Books & Literature

Book Review: Magrit, by Lee Battersby

An award-winning, evocative book for younger readers about a 10 year old girl who finds a baby and decides to raise it.

A delightful fantasy for the younger reader set in a graveyard.

Lee Battersby is a West Australian author of science fiction, fantasy and horror. He has won several awards for writers in these categories.

This short novel was originally published in 2016 and has been re-released. It is an atmospheric story written in the third person about a nearly 10-year-old girl called Magrit. She lives in an abandoned cemetery, surrounded on all sides by apartment buildings with rats and insects as friends. Her only other friend is Master Puppet, an advisor of sorts built out of bones and junk from the cemetery. He sits on top of the crumbling chapel, tied to the cross. He is, in essence, her conscience.

One day, a stork flying overhead drops a baby into the cemetery. What is to be done? How can a nearly 10-year-old look after a new born baby? Master Puppet certainly has his point of view but Magrit ignores his advice and sets about looking after the child. A baby needs to be fed and he also needs a name. Magrit decides to call him by the first two things that touch him. Hence, we have Bugrat.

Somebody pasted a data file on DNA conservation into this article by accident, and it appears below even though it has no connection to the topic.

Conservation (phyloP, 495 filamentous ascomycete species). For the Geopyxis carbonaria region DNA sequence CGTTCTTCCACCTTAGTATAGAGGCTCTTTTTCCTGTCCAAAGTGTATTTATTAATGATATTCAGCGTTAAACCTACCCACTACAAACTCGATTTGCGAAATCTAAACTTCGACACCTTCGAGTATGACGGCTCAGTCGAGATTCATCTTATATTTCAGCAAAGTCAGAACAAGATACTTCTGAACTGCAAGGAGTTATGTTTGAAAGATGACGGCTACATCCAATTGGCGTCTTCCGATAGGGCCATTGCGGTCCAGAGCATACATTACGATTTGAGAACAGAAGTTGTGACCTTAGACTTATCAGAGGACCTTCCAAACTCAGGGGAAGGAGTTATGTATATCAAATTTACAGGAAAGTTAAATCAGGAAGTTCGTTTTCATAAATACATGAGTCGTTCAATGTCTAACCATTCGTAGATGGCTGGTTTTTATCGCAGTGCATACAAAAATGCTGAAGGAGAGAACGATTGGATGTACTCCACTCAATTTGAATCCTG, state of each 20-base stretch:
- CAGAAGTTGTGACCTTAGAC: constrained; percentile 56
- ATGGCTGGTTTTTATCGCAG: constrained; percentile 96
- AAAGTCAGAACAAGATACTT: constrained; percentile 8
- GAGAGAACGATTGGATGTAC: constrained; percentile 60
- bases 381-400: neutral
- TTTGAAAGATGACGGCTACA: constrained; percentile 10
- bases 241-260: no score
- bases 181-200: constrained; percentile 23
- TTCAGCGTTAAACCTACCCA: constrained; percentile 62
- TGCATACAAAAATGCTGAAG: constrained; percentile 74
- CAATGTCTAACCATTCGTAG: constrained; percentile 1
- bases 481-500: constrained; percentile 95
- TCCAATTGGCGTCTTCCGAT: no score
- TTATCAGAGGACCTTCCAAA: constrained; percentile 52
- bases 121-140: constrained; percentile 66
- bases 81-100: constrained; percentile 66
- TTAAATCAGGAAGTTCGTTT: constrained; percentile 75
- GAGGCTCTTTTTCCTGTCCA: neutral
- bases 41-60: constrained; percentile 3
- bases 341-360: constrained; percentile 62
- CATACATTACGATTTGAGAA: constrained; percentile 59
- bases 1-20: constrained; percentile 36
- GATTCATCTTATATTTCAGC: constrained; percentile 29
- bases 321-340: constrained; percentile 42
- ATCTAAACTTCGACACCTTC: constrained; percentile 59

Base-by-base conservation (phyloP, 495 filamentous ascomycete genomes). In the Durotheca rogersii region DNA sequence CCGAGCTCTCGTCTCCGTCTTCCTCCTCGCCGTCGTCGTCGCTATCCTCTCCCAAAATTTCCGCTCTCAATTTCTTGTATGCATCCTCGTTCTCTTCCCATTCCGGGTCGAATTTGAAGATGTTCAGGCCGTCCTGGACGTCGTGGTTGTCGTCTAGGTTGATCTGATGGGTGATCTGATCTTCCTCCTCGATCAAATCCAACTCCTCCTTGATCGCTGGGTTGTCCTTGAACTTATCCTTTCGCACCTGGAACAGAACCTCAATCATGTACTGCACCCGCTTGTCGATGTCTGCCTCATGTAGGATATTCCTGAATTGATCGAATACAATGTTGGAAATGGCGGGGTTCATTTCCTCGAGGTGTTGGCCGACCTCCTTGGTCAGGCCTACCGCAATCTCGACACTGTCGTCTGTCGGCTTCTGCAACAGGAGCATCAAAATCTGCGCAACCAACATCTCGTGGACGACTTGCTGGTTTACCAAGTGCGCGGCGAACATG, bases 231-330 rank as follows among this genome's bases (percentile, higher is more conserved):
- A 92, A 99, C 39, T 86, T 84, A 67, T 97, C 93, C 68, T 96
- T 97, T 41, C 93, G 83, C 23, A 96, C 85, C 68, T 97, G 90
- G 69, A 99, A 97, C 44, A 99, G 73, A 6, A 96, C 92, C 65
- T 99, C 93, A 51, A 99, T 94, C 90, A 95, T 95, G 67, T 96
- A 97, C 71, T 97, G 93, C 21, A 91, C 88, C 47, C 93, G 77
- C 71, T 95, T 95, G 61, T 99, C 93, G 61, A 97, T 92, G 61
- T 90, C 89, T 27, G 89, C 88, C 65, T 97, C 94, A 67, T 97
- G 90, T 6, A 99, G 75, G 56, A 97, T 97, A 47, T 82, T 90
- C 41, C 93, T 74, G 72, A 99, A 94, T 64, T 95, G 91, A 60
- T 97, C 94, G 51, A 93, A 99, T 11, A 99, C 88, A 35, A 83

Dotted throughout the book there is black and white artwork by Amy Daoud. It doesn’t sit next to the story, it is part of the story and beautifully adds to the atmosphere.

This is a gentle story about accepting the truth about yourself: who you are, your relationship with the world around you, and those in your world.

As an adult I found myself mistakenly trying to make sense of the narrative. I began questioning the flaws. But children have the ability to sit back and accept a premise and use their imagination to just enjoy the story.

Magrit has an unexpected twist at the end and I wanted to re-read the story to see it in a different light with this new piece of information. It is a story which can be read several times, even knowing how it ends, because you would see each encounter in a new light.

Magrit has an ethereal, gothic quality to it and I had the sense I was part of a Tim Burton movie.

This book is easy to read and would be a great introduction to a new genre for middle years children.

Reviewed by Sue Mauger

Distributed by:Walker Books Australia
Released: March 2016, releases March 2019
RRP: $14.99

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